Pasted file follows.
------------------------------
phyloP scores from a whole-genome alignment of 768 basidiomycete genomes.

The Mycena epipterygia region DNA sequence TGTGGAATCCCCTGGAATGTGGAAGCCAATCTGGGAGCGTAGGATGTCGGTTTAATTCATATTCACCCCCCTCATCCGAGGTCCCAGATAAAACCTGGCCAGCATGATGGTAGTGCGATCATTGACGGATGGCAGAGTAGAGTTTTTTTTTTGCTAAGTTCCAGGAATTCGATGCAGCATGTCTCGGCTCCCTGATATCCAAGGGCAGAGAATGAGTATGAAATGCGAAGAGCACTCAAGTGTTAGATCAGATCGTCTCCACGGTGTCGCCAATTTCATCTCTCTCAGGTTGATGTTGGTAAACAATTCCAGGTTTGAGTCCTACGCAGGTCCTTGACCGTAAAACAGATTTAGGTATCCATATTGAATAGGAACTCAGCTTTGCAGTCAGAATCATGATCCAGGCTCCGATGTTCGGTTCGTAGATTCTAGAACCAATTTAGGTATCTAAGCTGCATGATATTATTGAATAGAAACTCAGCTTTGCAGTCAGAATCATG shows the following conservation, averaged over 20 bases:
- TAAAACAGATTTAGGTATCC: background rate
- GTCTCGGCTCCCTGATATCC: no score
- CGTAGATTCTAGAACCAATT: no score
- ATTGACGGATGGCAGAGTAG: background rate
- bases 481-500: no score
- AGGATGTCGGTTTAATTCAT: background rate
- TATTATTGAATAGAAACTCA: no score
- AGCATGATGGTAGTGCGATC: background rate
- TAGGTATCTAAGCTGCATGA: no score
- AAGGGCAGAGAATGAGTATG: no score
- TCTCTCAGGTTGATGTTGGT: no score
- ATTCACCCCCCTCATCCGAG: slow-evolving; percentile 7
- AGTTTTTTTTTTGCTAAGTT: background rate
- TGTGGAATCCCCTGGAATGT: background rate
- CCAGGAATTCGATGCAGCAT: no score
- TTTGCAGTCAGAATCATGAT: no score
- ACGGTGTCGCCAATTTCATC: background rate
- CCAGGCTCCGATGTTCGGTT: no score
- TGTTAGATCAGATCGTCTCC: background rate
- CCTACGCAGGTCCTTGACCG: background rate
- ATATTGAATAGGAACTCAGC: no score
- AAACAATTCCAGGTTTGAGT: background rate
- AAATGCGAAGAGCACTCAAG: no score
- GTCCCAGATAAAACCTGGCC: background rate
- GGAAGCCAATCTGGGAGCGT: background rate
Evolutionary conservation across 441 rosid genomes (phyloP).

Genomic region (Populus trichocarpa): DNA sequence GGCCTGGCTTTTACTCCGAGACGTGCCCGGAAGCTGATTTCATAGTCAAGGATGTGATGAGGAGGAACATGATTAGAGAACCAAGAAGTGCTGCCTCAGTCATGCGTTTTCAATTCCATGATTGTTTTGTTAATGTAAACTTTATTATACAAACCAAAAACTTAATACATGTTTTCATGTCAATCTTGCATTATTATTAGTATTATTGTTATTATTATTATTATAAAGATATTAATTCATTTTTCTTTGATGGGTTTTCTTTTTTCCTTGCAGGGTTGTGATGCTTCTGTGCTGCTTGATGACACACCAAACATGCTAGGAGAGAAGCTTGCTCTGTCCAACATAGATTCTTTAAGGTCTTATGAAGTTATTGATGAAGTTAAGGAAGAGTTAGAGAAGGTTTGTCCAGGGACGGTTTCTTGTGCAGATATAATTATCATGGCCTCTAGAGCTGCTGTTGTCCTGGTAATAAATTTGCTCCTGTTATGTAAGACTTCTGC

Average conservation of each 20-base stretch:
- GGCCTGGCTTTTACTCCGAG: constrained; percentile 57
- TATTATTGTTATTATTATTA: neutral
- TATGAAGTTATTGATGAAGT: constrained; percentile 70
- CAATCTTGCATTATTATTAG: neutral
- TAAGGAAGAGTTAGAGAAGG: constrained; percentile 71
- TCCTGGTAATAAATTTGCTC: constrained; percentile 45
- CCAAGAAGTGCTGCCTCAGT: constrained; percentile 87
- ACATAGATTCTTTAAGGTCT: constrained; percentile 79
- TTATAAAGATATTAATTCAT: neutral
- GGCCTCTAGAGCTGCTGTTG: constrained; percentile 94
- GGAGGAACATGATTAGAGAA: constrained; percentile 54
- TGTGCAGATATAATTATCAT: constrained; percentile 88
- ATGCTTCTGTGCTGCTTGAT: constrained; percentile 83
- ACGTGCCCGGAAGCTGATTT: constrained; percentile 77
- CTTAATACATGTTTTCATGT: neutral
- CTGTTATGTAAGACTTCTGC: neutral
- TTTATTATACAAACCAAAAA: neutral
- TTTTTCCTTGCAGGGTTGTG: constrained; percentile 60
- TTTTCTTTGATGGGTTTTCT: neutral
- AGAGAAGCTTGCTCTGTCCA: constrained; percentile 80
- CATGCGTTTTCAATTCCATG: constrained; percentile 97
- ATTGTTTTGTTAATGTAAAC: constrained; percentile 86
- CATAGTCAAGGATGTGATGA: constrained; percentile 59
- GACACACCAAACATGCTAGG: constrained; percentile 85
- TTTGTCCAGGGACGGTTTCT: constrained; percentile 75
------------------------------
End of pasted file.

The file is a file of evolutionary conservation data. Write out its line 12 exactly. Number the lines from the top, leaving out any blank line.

- AAGGGCAGAGAATGAGTATG: no score